Scientists have determined that a specific class of PCB causes significant developmental abnormalities in rat pups whose mothers were exposed to the toxicant in their food during pregnancy and during the early weeks when the pups were nursing.
New research helps bridge an important gap in understanding schizophrenia, providing the best evidence to date that defects in the brain's white matter are a key contributor to the disease, which affects about 1 percent of people worldwide.
When motor neurons damaged by amyotrophic lateral sclerosis (ALS), or Lou Gehrig’s disease, inappropriately send the wrong signal, immune cells react by killing the messenger. Their surprising finding provides new direction for therapies to treat ALS.
The study was conducted in the laboratory of Don Cleveland, Ph.D., UCSD Professor of Medicine, Neurosciences and Cellular and Molecular Medicine and member of the Ludwig Institute for Cancer Research and will be published online April 27 in advance of publication in the journal Proceedings of the National Academy of Sciences.
Oregon Health & Science University neuroscientists are eyeing a protein as a potential therapeutic target for multiple sclerosis because de-activating it protects nerve fibers from damage.
Researchers and clinicians already know that alcohol abuse and/or dependence can lead to severe and potentially irreversible brain damage. It is also known that women, when compared to men, seem to become more "damaged" by chronic alcohol abuse within a shorter period of drinking and with less overall consumption. A new study shows that female alcoholics may also sustain greater cognitive damage than male alcoholics.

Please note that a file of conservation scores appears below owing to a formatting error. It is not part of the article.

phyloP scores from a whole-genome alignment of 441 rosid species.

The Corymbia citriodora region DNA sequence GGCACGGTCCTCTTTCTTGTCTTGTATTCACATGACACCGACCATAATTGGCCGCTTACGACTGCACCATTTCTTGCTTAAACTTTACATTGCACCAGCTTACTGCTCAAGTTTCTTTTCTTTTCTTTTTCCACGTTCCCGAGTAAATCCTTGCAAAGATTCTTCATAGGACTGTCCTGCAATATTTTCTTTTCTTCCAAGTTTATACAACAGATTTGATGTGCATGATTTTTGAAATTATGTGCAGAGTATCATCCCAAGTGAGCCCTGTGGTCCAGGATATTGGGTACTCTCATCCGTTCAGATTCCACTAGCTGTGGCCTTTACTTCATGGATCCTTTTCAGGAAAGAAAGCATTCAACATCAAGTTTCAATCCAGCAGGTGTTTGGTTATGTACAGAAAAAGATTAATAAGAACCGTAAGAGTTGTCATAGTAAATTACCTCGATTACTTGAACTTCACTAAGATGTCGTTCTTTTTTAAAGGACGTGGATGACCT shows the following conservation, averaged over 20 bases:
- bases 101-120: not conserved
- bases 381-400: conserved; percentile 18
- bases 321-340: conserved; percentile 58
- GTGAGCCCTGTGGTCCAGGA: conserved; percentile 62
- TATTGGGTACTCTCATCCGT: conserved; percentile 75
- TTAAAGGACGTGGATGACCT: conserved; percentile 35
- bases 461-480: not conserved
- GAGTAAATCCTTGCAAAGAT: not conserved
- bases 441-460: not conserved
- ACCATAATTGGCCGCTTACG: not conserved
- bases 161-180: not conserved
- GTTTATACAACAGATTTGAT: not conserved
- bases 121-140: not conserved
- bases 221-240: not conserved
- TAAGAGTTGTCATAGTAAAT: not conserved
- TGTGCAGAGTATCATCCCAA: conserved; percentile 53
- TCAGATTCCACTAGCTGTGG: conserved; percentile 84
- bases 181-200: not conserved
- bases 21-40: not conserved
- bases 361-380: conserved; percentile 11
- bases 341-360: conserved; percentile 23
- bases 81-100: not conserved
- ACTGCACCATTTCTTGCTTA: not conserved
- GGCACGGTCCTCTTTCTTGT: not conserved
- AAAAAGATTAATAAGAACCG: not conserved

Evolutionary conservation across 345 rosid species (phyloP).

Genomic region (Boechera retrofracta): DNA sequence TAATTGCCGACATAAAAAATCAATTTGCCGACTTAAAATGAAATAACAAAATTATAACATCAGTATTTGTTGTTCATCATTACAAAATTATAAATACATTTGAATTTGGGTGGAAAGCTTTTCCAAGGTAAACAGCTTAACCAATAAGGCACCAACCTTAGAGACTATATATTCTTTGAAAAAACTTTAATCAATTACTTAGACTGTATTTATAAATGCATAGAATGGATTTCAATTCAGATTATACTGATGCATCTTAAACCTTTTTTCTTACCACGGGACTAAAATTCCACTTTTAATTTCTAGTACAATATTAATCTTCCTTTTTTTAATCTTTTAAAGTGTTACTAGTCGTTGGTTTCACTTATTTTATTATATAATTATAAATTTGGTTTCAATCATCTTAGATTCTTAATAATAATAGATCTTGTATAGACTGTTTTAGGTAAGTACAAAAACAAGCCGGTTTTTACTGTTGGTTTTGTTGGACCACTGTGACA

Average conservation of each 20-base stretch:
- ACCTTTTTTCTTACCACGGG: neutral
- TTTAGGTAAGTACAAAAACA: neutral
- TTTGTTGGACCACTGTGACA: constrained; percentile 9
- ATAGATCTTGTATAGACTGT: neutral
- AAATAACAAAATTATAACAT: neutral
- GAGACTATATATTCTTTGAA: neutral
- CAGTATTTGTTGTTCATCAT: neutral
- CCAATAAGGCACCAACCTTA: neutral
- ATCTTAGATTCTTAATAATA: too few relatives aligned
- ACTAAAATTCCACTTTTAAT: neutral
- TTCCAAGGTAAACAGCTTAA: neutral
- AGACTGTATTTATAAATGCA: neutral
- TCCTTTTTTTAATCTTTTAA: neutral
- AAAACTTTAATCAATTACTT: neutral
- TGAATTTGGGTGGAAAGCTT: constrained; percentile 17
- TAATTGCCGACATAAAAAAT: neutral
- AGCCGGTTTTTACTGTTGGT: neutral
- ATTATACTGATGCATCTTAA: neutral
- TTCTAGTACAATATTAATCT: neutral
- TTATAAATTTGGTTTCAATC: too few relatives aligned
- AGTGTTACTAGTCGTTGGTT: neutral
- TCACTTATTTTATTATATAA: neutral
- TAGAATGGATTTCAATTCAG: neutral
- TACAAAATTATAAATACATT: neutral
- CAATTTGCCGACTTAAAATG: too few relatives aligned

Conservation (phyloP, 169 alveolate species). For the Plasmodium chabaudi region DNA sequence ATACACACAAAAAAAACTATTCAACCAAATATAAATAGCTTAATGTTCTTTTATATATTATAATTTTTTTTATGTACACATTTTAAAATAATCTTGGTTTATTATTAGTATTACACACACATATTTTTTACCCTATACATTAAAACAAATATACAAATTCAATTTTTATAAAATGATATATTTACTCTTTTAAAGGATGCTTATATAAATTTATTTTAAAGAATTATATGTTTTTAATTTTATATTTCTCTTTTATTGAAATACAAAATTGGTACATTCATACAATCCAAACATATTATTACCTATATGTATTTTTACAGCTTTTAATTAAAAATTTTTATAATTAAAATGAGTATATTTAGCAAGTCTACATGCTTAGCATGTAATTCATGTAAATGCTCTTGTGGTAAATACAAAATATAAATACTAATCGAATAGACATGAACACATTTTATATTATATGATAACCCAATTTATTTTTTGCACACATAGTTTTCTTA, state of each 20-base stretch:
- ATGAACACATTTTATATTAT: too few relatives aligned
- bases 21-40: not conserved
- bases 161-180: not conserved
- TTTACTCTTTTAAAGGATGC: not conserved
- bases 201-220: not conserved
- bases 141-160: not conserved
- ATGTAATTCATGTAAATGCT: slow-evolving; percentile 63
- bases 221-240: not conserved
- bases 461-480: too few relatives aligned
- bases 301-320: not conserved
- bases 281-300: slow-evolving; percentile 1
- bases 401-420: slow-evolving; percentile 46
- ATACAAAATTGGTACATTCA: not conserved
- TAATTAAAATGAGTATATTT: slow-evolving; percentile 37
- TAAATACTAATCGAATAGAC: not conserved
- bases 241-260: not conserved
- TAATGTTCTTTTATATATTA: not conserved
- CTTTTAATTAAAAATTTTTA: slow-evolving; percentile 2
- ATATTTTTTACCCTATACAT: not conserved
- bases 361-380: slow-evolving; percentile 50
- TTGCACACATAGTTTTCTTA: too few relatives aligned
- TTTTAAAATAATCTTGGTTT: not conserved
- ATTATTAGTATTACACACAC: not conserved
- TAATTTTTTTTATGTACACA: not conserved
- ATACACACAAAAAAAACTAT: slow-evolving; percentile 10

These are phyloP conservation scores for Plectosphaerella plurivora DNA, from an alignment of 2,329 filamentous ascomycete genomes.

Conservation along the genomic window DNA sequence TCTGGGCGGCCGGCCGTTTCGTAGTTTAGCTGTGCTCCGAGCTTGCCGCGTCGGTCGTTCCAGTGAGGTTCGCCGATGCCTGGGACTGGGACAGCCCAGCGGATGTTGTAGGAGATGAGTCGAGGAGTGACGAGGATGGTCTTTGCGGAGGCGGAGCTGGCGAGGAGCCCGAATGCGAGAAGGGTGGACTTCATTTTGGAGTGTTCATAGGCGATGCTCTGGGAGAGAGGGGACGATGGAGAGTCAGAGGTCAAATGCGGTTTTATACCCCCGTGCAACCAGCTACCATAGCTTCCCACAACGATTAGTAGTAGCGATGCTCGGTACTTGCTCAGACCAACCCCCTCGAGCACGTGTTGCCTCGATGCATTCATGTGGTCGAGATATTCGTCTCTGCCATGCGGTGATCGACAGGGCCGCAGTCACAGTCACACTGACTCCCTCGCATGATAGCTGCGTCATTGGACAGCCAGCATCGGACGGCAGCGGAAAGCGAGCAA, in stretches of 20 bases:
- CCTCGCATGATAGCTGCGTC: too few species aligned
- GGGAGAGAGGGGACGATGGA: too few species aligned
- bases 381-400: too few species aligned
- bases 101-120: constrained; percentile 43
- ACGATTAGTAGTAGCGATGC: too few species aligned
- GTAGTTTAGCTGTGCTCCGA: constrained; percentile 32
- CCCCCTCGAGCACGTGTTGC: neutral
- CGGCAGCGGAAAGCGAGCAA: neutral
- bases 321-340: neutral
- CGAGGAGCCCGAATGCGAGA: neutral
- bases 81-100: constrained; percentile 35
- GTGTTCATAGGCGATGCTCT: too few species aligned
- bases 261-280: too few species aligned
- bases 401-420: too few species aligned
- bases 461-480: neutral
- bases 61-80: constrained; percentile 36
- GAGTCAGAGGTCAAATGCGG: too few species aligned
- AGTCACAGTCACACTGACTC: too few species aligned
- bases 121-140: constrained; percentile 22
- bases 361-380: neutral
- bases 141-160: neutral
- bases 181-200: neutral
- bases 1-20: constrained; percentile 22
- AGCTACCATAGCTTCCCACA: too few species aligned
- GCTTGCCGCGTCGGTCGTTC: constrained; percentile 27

The hypothalamic-pituitary-adrenal (HPA) axis is a hormonal system that defends against stress, starvation and illnesses. New findings of alterations in adrenocorticotropic hormone (ACTH) and cortisol secretion in alcoholic patients, which reflect changes in the HPA axis, prompt recommendations that alcoholics avoid excessive stress – both physical and psychological – during early abstinence.
Results are published in the May issue of Alcoholism: Clinical & Experimental Research.
Imagine a world where damaged organs in your body—kidneys, liver, heart—can be stimulated to heal themselves. Envision people tragically paralyzed whose injured spinal cords can be repaired. Think about individuals suffering from the debilitating effects of Parkinson’s or Alzheimer’s relieved of their symptoms – completely and permanently.
Want to keep kids thin? Clore Laboratory at the University of Buckingham is supplementing infant formula and other baby foods with leptin,the hunger hormone. Researchers say it could provide permanent protection from obesity and diabetes into adulthood and could be on shop shelves soon.
Those who take the foods early in life should remain permanently slim. 'Like those people who are lean by nature even though they overeat ? like we all do – they will tend to be inefficient in terms of using energy,' says Mike Cawthorne, who heads the Metabolic Research group at Clore.
Serotonin is a major signaling chemical in the brain, and it has long been thought to be involved in aggressive behavior in a wide variety of animals as well as in humans. Another brain chemical signal, neuropeptide Y (known as neuropeptide F in invertebrates), is also known to affect an array of behaviors in many species, including territoriality in mice. A new study by Drs. Herman Dierick and Ralph Greenspan of The Neurosciences Institute in San Diego shows that these two chemicals also regulate aggression in the fruit fly, Drosophila melanogaster.
Huntington’s disease, an inherited neurodegenerative disorder that affects roughly 30,000 Americans, is incurable and fatal. But a new discovery about how cells repair their DNA points to a possible way to stop or slow the onset of the disease. The research was funded by the National Institutes of Health (NIH).